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Defending the Spread Inside Veer Triple Option

Defending the Spread Inside Veer Triple Option

By Ross Maddalon (Assistant Coach, Cinnaminson High School – formerly the OC at Old Bridge HS and Nottingham HS, NJ)

Having coached the triple option for over 11 years, I have seen many different ways teams have tried to stop it.  Here are three things teams have done in the past that have given us issues while trying to establish the inside veer rushing attack.

If you’re going up against an inside veer (triple option) team, you need to first recognize who they are reading from your defense.  The inside veer consists of a dive and pitch read.  Normally, inside veer teams will read the first defensive lineman from the offensive tackle out as the “dive” read.  This can be your 5-technique in any even front defense (4-3, 4-4) or your 4/4i-technique in an odd front defense (3-4/5-2, 3-3-5 stack).  After the dive read is identified, the next defender outside of him is usually the pitch read, and in most defenses, the OLB will be the pitch read. See Figures Below (A,B,C,D):

Defending the Spread Inside Veer Triple Option

Inside Veer vs. 4-3 Defense 

triple option vs 4-3 defense

Inside Veer vs. 3-4/5-2 Defense 

triple option vs 3-4 defense

Inside Veer vs. 4-4 Defense

option vs 4-4 defense

Inside Veer vs. 3-3-5 Defense 

Triple vs 3-3 defense

Now, in most option systems, they will try to get everybody else blocked.  This includes your ILBs, DTs, and run support players in the secondary.  The blocking by the playside slot/wing will change depending on how many men are in the box (7-man vs. 8-man fronts). See Figures Below (E, F, G, H):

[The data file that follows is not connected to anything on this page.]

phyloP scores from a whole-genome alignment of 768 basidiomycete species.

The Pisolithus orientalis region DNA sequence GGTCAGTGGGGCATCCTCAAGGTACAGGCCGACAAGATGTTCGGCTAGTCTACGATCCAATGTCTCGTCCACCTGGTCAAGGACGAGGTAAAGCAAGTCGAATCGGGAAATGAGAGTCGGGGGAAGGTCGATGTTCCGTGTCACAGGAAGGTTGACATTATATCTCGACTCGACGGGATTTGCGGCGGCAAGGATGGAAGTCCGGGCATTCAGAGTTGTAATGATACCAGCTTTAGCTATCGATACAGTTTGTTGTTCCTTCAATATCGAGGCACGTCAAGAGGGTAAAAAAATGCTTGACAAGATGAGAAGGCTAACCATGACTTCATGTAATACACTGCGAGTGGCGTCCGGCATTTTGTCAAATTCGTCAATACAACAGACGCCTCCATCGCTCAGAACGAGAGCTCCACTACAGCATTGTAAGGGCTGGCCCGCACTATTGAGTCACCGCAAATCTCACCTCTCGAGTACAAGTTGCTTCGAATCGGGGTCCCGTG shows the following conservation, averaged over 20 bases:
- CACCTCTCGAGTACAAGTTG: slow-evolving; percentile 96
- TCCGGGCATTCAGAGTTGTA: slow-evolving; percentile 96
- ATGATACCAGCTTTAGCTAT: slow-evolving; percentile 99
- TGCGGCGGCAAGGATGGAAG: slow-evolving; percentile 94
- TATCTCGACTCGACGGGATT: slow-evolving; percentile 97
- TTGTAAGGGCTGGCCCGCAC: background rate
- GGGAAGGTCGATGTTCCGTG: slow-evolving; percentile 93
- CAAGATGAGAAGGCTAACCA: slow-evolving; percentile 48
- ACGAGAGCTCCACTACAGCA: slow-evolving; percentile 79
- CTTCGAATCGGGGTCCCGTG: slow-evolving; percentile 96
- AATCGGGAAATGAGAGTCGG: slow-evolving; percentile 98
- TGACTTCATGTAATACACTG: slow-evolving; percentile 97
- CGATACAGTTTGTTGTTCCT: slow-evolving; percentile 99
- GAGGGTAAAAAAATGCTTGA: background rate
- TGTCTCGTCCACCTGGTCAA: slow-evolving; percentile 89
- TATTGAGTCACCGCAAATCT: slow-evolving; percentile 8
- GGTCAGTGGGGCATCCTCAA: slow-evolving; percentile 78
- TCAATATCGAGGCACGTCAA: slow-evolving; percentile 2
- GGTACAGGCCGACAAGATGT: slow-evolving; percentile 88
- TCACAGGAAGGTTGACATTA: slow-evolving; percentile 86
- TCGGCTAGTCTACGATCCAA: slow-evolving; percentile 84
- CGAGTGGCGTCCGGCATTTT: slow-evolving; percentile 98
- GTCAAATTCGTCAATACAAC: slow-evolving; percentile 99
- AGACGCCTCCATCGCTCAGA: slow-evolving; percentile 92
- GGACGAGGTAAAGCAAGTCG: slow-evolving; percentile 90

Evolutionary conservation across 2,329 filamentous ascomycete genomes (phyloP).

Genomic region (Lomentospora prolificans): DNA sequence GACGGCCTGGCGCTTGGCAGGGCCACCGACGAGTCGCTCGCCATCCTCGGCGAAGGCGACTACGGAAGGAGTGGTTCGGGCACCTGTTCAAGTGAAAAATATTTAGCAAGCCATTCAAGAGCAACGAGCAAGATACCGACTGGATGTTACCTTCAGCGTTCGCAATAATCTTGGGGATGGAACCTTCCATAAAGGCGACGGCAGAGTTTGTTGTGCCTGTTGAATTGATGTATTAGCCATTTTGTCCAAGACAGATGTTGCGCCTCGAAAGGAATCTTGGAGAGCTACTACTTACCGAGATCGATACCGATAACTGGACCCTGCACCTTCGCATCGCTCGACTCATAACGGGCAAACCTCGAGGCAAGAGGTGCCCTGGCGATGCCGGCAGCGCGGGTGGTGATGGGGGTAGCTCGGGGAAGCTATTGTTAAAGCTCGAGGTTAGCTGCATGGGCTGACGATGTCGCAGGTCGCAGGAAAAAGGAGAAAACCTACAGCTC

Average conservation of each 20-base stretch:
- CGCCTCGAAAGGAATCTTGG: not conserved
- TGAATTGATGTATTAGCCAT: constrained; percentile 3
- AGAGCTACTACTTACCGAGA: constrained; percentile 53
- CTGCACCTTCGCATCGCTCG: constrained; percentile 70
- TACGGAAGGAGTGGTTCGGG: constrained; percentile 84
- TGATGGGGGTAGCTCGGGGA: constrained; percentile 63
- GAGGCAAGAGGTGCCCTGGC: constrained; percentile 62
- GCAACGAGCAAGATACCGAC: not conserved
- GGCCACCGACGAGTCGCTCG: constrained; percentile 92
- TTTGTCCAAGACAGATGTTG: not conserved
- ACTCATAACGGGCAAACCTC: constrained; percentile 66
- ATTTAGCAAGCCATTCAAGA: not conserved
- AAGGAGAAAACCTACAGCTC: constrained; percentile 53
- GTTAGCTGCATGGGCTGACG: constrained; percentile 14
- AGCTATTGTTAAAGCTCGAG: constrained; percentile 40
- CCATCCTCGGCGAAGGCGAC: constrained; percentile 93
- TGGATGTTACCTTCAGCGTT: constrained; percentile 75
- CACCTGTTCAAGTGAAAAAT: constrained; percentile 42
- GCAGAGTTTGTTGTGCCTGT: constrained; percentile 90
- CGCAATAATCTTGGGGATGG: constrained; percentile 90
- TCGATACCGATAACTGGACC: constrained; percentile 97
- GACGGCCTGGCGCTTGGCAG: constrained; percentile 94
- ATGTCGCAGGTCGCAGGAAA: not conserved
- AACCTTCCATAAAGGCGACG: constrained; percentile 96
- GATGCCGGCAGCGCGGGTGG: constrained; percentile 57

Triple option figure e


Figure f


figure g


figure h

One way you can make it difficult for an option team to have success is to muffle the dive read for the QB.  The “Down-Up” move is a good way to give an option QB a “blurred” read while deciding on whether to give the ball to the dive back or keep the ball and carry out the pitch phase.

The “Down-Up” move consists of the dive read playing flat down the line of scrimmage on the offensive tackle’s down block, showing a dive read.  However, after he takes two flat steps down the LOS, he will turn his shoulders and play upfield for the QB.  Most high school option QBs need plenty of reps to recognize this technique and know that the give is the best option.  Most QBs will likely pull the ball which will result in your defensive end having a clean shot on the QB in the backfield, along with a negative gain.  See Figure I Below: